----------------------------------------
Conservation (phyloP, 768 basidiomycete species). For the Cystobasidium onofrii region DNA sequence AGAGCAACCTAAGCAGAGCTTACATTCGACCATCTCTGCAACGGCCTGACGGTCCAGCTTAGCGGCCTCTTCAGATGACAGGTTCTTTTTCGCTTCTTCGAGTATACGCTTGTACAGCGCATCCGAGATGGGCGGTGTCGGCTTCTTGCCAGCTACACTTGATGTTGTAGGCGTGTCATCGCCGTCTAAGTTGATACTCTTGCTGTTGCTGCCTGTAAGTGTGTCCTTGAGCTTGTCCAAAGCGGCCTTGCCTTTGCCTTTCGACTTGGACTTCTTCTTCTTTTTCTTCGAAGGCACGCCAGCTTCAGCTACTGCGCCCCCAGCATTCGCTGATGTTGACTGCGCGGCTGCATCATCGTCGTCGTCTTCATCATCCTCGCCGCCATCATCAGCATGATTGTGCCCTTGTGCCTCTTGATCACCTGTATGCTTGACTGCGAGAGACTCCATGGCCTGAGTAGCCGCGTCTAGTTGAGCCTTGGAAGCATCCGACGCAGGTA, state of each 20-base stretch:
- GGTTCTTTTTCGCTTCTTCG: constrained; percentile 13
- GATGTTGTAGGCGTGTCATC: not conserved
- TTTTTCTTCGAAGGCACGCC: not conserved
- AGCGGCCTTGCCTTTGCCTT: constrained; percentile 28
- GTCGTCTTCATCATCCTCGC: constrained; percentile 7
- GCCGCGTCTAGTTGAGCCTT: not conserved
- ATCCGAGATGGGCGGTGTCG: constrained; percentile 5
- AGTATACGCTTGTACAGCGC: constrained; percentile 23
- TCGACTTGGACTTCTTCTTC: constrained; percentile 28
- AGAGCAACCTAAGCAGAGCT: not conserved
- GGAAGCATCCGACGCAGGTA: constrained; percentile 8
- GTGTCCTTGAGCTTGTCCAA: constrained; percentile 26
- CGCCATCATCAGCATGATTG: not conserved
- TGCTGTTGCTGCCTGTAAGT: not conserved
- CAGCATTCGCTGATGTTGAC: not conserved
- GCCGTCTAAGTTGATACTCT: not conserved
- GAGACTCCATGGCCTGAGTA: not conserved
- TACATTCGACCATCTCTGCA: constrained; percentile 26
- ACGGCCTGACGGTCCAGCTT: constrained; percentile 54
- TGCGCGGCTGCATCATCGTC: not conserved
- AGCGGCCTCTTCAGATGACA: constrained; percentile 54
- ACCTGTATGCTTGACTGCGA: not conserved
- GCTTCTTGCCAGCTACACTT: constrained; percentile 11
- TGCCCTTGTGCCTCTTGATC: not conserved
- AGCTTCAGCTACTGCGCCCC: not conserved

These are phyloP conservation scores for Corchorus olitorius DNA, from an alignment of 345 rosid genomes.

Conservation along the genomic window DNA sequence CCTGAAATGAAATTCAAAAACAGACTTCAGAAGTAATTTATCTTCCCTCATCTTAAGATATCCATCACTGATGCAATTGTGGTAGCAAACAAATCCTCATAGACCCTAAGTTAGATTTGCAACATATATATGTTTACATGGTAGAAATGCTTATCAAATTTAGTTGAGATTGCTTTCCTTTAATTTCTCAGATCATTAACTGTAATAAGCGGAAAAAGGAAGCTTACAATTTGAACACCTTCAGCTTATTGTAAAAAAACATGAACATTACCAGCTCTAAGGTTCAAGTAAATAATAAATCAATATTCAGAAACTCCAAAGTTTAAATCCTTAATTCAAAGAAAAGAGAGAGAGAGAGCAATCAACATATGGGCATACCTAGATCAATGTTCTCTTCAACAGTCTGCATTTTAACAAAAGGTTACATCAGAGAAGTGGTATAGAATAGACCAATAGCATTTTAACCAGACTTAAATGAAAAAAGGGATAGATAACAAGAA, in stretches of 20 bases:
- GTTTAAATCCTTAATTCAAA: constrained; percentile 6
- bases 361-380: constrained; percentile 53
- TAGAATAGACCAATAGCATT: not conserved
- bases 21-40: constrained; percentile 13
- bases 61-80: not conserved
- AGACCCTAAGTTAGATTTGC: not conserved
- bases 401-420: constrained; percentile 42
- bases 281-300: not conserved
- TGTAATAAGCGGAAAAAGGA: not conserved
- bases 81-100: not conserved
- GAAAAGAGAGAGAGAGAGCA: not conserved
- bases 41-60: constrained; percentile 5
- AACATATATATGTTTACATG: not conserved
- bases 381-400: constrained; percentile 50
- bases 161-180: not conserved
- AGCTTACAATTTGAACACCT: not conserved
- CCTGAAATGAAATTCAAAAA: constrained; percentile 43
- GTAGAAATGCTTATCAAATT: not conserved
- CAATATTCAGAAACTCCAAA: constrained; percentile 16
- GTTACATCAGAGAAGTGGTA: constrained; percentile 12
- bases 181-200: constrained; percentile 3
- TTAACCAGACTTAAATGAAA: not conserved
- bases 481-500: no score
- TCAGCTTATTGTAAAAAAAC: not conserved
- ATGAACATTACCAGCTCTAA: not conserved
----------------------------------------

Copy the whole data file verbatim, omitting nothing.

Conservation (phyloP, 768 basidiomycete species). For the Cystobasidium onofrii region DNA sequence AGAGCAACCTAAGCAGAGCTTACATTCGACCATCTCTGCAACGGCCTGACGGTCCAGCTTAGCGGCCTCTTCAGATGACAGGTTCTTTTTCGCTTCTTCGAGTATACGCTTGTACAGCGCATCCGAGATGGGCGGTGTCGGCTTCTTGCCAGCTACACTTGATGTTGTAGGCGTGTCATCGCCGTCTAAGTTGATACTCTTGCTGTTGCTGCCTGTAAGTGTGTCCTTGAGCTTGTCCAAAGCGGCCTTGCCTTTGCCTTTCGACTTGGACTTCTTCTTCTTTTTCTTCGAAGGCACGCCAGCTTCAGCTACTGCGCCCCCAGCATTCGCTGATGTTGACTGCGCGGCTGCATCATCGTCGTCGTCTTCATCATCCTCGCCGCCATCATCAGCATGATTGTGCCCTTGTGCCTCTTGATCACCTGTATGCTTGACTGCGAGAGACTCCATGGCCTGAGTAGCCGCGTCTAGTTGAGCCTTGGAAGCATCCGACGCAGGTA, state of each 20-base stretch:
- GGTTCTTTTTCGCTTCTTCG: constrained; percentile 13
- GATGTTGTAGGCGTGTCATC: not conserved
- TTTTTCTTCGAAGGCACGCC: not conserved
- AGCGGCCTTGCCTTTGCCTT: constrained; percentile 28
- GTCGTCTTCATCATCCTCGC: constrained; percentile 7
- GCCGCGTCTAGTTGAGCCTT: not conserved
- ATCCGAGATGGGCGGTGTCG: constrained; percentile 5
- AGTATACGCTTGTACAGCGC: constrained; percentile 23
- TCGACTTGGACTTCTTCTTC: constrained; percentile 28
- AGAGCAACCTAAGCAGAGCT: not conserved
- GGAAGCATCCGACGCAGGTA: constrained; percentile 8
- GTGTCCTTGAGCTTGTCCAA: constrained; percentile 26
- CGCCATCATCAGCATGATTG: not conserved
- TGCTGTTGCTGCCTGTAAGT: not conserved
- CAGCATTCGCTGATGTTGAC: not conserved
- GCCGTCTAAGTTGATACTCT: not conserved
- GAGACTCCATGGCCTGAGTA: not conserved
- TACATTCGACCATCTCTGCA: constrained; percentile 26
- ACGGCCTGACGGTCCAGCTT: constrained; percentile 54
- TGCGCGGCTGCATCATCGTC: not conserved
- AGCGGCCTCTTCAGATGACA: constrained; percentile 54
- ACCTGTATGCTTGACTGCGA: not conserved
- GCTTCTTGCCAGCTACACTT: constrained; percentile 11
- TGCCCTTGTGCCTCTTGATC: not conserved
- AGCTTCAGCTACTGCGCCCC: not conserved

These are phyloP conservation scores for Corchorus olitorius DNA, from an alignment of 345 rosid genomes.

Conservation along the genomic window DNA sequence CCTGAAATGAAATTCAAAAACAGACTTCAGAAGTAATTTATCTTCCCTCATCTTAAGATATCCATCACTGATGCAATTGTGGTAGCAAACAAATCCTCATAGACCCTAAGTTAGATTTGCAACATATATATGTTTACATGGTAGAAATGCTTATCAAATTTAGTTGAGATTGCTTTCCTTTAATTTCTCAGATCATTAACTGTAATAAGCGGAAAAAGGAAGCTTACAATTTGAACACCTTCAGCTTATTGTAAAAAAACATGAACATTACCAGCTCTAAGGTTCAAGTAAATAATAAATCAATATTCAGAAACTCCAAAGTTTAAATCCTTAATTCAAAGAAAAGAGAGAGAGAGAGCAATCAACATATGGGCATACCTAGATCAATGTTCTCTTCAACAGTCTGCATTTTAACAAAAGGTTACATCAGAGAAGTGGTATAGAATAGACCAATAGCATTTTAACCAGACTTAAATGAAAAAAGGGATAGATAACAAGAA, in stretches of 20 bases:
- GTTTAAATCCTTAATTCAAA: constrained; percentile 6
- bases 361-380: constrained; percentile 53
- TAGAATAGACCAATAGCATT: not conserved
- bases 21-40: constrained; percentile 13
- bases 61-80: not conserved
- AGACCCTAAGTTAGATTTGC: not conserved
- bases 401-420: constrained; percentile 42
- bases 281-300: not conserved
- TGTAATAAGCGGAAAAAGGA: not conserved
- bases 81-100: not conserved
- GAAAAGAGAGAGAGAGAGCA: not conserved
- bases 41-60: constrained; percentile 5
- AACATATATATGTTTACATG: not conserved
- bases 381-400: constrained; percentile 50
- bases 161-180: not conserved
- AGCTTACAATTTGAACACCT: not conserved
- CCTGAAATGAAATTCAAAAA: constrained; percentile 43
- GTAGAAATGCTTATCAAATT: not conserved
- CAATATTCAGAAACTCCAAA: constrained; percentile 16
- GTTACATCAGAGAAGTGGTA: constrained; percentile 12
- bases 181-200: constrained; percentile 3
- TTAACCAGACTTAAATGAAA: not conserved
- bases 481-500: no score
- TCAGCTTATTGTAAAAAAAC: not conserved
- ATGAACATTACCAGCTCTAA: not conserved